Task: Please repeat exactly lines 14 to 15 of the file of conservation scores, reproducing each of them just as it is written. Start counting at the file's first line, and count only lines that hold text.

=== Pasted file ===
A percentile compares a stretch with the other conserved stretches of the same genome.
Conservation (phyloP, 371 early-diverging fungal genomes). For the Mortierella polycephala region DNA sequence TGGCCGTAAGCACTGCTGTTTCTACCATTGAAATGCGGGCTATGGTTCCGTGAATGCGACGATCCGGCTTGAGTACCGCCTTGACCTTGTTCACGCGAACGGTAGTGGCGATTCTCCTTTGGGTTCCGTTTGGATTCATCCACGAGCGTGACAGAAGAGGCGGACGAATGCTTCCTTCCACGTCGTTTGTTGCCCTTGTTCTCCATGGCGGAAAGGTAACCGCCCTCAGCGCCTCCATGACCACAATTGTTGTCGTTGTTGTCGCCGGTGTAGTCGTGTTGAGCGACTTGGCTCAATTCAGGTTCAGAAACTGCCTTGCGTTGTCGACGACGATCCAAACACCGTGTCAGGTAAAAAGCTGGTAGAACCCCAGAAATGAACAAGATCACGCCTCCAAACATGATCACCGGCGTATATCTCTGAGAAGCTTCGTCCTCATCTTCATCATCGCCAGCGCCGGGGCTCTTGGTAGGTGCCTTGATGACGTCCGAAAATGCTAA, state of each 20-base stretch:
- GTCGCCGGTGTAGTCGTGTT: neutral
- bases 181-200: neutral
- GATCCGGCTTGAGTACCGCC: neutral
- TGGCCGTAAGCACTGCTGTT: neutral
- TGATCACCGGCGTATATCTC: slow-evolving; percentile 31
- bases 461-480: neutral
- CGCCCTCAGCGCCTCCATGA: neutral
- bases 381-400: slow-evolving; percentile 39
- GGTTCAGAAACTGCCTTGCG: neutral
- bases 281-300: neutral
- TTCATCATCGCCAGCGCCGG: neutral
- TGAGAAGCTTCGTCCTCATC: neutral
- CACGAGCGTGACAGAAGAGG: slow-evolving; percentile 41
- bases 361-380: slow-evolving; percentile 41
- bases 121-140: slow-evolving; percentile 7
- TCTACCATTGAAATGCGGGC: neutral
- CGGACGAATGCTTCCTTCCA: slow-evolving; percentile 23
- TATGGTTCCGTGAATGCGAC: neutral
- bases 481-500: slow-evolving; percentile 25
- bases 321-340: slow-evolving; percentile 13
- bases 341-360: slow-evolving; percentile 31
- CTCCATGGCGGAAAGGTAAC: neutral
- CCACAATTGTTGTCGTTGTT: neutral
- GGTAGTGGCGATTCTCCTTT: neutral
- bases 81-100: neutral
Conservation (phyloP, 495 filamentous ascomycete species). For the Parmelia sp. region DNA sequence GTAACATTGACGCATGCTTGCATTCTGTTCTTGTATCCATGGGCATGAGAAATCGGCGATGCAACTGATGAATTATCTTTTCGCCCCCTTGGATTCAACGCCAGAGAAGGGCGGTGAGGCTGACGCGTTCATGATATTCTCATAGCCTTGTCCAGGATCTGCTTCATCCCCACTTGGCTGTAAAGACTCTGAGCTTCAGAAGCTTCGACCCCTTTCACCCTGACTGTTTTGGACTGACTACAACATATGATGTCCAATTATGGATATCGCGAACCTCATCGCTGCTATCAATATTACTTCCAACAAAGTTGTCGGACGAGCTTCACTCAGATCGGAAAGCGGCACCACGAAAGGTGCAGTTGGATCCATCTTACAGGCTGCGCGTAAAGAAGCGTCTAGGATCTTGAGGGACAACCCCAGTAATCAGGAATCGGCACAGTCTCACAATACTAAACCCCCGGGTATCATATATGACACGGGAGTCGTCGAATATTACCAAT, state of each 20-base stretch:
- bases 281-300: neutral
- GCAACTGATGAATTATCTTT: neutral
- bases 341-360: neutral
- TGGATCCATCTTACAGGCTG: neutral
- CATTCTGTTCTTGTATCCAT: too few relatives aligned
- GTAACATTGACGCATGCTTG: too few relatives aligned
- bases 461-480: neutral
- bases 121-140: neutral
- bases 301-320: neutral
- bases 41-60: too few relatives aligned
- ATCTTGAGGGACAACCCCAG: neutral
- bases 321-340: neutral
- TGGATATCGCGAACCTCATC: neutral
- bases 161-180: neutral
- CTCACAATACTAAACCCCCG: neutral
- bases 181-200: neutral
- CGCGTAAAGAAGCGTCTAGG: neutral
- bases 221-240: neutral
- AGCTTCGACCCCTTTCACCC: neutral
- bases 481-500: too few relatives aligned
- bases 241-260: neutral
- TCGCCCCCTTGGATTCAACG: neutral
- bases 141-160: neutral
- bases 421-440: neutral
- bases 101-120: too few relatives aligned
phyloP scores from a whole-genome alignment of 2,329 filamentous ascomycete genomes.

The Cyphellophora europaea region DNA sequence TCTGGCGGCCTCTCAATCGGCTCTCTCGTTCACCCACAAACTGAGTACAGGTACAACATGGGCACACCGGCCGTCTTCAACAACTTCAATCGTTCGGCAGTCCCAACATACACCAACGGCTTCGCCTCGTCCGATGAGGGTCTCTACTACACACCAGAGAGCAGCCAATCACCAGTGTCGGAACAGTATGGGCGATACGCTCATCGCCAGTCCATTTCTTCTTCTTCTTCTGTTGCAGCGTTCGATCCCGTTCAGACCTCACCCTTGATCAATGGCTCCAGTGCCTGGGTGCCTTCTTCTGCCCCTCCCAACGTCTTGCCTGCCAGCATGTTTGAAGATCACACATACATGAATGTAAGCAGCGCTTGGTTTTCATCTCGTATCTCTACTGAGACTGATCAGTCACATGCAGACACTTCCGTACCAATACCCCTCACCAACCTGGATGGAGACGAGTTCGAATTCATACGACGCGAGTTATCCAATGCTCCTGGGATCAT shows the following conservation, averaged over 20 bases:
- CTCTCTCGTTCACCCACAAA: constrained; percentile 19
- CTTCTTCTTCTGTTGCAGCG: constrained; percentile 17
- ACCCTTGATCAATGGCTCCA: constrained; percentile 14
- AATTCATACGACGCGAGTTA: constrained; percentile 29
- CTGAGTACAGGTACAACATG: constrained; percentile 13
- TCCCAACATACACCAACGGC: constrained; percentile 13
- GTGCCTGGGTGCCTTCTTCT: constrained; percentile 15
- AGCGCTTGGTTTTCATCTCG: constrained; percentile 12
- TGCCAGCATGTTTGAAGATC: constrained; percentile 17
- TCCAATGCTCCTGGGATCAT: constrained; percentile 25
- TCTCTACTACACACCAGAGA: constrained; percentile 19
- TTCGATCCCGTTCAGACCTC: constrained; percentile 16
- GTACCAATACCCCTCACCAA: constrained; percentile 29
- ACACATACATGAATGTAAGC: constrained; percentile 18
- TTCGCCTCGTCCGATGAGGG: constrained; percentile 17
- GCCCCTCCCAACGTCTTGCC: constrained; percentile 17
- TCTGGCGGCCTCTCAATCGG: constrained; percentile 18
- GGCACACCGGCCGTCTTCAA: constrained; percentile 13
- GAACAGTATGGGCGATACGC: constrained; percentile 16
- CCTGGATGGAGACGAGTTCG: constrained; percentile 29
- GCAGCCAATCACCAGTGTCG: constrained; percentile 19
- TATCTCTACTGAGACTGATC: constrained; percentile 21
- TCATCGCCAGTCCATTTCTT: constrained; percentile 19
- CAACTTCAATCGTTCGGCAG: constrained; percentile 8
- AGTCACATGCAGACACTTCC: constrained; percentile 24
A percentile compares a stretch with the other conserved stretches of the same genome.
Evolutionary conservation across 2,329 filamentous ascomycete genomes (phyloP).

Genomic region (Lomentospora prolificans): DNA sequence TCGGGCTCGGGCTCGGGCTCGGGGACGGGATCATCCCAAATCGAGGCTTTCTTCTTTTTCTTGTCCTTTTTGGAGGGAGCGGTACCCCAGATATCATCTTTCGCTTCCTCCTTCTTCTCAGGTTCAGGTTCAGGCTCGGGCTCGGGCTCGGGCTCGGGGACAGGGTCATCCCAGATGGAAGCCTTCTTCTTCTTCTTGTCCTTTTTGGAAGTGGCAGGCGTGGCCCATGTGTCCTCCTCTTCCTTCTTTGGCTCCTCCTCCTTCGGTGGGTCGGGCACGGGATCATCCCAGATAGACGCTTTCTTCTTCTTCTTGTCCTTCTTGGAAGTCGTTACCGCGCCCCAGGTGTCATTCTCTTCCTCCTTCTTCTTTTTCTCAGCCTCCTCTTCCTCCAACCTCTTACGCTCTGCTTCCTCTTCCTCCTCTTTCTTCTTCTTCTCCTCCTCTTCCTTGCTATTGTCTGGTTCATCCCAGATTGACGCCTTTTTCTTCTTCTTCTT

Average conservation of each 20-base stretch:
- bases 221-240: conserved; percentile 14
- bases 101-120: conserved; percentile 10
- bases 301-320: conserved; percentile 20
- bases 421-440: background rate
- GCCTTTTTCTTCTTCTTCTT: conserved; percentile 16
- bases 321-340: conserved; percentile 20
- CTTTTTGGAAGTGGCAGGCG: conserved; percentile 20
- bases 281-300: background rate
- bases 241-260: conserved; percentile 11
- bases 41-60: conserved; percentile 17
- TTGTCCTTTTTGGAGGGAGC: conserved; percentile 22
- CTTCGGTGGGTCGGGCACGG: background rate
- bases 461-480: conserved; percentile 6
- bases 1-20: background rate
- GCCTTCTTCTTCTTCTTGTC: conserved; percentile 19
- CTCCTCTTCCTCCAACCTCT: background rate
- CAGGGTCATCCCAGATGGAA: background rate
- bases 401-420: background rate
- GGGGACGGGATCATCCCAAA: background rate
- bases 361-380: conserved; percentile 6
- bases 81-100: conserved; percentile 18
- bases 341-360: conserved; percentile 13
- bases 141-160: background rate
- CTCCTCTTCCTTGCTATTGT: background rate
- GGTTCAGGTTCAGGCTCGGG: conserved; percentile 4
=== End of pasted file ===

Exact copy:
- TGAGAAGCTTCGTCCTCATC: neutral
- CACGAGCGTGACAGAAGAGG: slow-evolving; percentile 41